I have quite a complicated model (which I can provide additional information for as well as a reprex), but essentially it has two outcomes that it ouputs from a single dataset.
The dataset has a not too small (~1000) number of competition experiments between two bacteria. Basically, there are two growth curves as both bacteria grow in the same test tube, and we can use those growth curves to estimate who is out-competing who. Each competition has 16 timepoints, so the actual number of rows in the full dataset is actualy ~16,000.
What the stan program does:
- Estimate competition outcomes using an ODE solver, to report the relative competitive strength of both bacteria in each experiment (the estimand is 1000 vectors of length 2: two competition coefficients for each competitor, for each experiment).
- Since we know the genotype of each of the bacteria, we break down the competition coefficients inferred from the ODEs into the genotypic diffferences between the bacteria. So for example, the effect of gene A on competitive ability gets estimated from every bacteria that has gene A in any of the 1000 competitions.
Thus we can notate the two outcomes in this way:
For raw growth curves of two bacteria
y_obs ~ N(mu,sigma), where mu was estimated using
Then we have the competition coefficients
s, a data of type
array vector, which are parameters estimated by the numerical integrator used to get
mu above. These are broken down into the effects of the genes which we call the ‘costs’ of the genes, and the outcome is modelled as a bivariate normal:
s ~ multi_normal_cholesky(costs,L_Cov), where costs is a vector with the effects of each gene, and L_Cov is the covariance matrix (cholesky’d of course)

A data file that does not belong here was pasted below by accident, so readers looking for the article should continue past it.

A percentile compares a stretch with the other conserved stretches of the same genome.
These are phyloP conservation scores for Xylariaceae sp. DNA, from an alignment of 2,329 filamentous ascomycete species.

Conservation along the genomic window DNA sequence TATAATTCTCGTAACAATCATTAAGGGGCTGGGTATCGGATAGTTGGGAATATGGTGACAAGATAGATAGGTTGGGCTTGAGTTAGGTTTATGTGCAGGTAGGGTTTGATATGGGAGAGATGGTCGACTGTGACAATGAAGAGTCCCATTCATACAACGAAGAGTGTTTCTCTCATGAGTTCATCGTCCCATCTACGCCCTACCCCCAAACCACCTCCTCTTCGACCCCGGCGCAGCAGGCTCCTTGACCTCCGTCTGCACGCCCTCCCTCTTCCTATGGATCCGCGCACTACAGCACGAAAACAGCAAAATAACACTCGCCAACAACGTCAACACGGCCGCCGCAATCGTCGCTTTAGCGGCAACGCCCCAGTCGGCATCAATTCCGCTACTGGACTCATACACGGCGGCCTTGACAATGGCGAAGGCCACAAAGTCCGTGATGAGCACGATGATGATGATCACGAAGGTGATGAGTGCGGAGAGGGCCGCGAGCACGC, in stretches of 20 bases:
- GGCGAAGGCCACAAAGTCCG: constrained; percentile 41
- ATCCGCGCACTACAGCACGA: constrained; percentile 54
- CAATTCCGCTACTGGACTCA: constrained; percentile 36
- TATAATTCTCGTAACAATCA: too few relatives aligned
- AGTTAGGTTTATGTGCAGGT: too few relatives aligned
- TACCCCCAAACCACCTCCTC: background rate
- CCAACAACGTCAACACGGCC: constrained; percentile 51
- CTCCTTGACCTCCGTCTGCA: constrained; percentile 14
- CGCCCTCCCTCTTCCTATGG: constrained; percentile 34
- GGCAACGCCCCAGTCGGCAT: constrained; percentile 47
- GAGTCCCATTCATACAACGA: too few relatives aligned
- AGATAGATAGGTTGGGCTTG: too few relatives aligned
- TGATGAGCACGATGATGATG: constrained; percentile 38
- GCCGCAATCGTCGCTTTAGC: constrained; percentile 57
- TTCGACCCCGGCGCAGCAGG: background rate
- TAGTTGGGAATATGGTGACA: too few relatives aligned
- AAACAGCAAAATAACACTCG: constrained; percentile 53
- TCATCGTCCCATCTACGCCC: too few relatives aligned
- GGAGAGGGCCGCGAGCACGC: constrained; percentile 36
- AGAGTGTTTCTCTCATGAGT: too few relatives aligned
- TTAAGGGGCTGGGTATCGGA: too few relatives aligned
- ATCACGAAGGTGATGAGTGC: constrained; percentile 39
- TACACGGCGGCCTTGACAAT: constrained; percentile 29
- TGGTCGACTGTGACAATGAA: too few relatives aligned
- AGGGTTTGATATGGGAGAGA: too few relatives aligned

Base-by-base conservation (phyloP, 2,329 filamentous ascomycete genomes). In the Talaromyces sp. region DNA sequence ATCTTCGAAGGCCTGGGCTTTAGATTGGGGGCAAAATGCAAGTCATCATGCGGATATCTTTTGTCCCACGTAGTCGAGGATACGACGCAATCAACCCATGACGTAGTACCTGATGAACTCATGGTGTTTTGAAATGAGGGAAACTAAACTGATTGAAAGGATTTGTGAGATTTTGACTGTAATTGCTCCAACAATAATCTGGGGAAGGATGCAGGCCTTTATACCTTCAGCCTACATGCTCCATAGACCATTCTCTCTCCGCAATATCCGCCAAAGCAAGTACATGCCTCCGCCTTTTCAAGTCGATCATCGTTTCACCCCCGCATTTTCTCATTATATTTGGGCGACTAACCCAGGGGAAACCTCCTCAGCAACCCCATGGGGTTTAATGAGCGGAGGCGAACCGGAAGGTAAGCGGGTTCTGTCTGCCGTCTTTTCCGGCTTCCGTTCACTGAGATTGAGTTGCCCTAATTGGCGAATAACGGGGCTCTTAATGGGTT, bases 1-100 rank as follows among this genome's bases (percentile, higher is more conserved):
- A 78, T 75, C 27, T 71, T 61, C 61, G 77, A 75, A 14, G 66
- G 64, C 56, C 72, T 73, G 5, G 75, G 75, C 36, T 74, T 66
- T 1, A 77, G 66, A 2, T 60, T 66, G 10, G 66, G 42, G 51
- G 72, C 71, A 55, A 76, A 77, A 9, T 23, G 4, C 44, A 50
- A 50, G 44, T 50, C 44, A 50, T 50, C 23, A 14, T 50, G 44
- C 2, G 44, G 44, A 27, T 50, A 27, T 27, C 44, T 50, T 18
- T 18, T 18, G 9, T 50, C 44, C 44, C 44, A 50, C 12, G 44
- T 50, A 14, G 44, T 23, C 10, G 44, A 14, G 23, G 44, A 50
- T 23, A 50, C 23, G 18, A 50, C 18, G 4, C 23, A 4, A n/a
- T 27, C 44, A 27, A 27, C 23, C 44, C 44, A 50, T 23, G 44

Now I have been interested in doing some model comparison, where the noise for outcome 1 is modelled as lognormal rather than normal, for example. So I made two scripts and ran them both on my data, and I have two log-lik matrices:
- for outcome 1, I have 16,000 datapoints for which I calculate log likelihood
- for outcome 2, I have 1000 datapoints for which I calculate log likelihood but each datapoint is a parameter extracted from a competition experiment (16 datapoints, or 32 since the performance of a bacteria is estimated together with its competitor).
In the end I am a little more interested about the performance for expaining outcome 2: I am interested in genetic differences. But when I ran the two models, I got this funny result where, lognormally distributed errors fit the ODE outcome better (LOO scores are much better for lognormal rather than normal noise in outcome 1), but the model for the normal noise for outcome 1 performs better on outcome 2 (though they actually both perform rather badly on that one for some reason).
Here are the loo comparison for outcome 1, comparing lognormal to normal errors in the ode outcome
Lognormal first one, normal second one
Here are the loo comparison for outcome 2, comparing again the same models
Now it’s the normal that’s the first and lognormal second (lognormal is worse)
Note there are 30 genes, so the p_loo is very inflated for both models.
I found that when I simulate from this data generating process I get also bad loo scores for outcome 1 even though I simulate from the exact data generating process that I use to write the model. But the estimates themselves are good; I think my simulations may be underdetermined because I use very little data points when I fit simulations (my actual data takes hours to run each model, the model is large and slow as you can imagine).
As I mentioned, I can provide the code and reprex happily, it’s just sunday evening here and I wanted to get the question out and hopefully follow up if someone is interested enough to take a dive into this rather large complicated model. I would be in any case most happy with any advice generic or otherwise that I missed that would be relevant here. Like, can I do the joint likelihood, even though one log-lik matrix is way bigger than another, and if I care about one slightly more than the other?
Thanks and good week to all… may all your stories eventually fit your data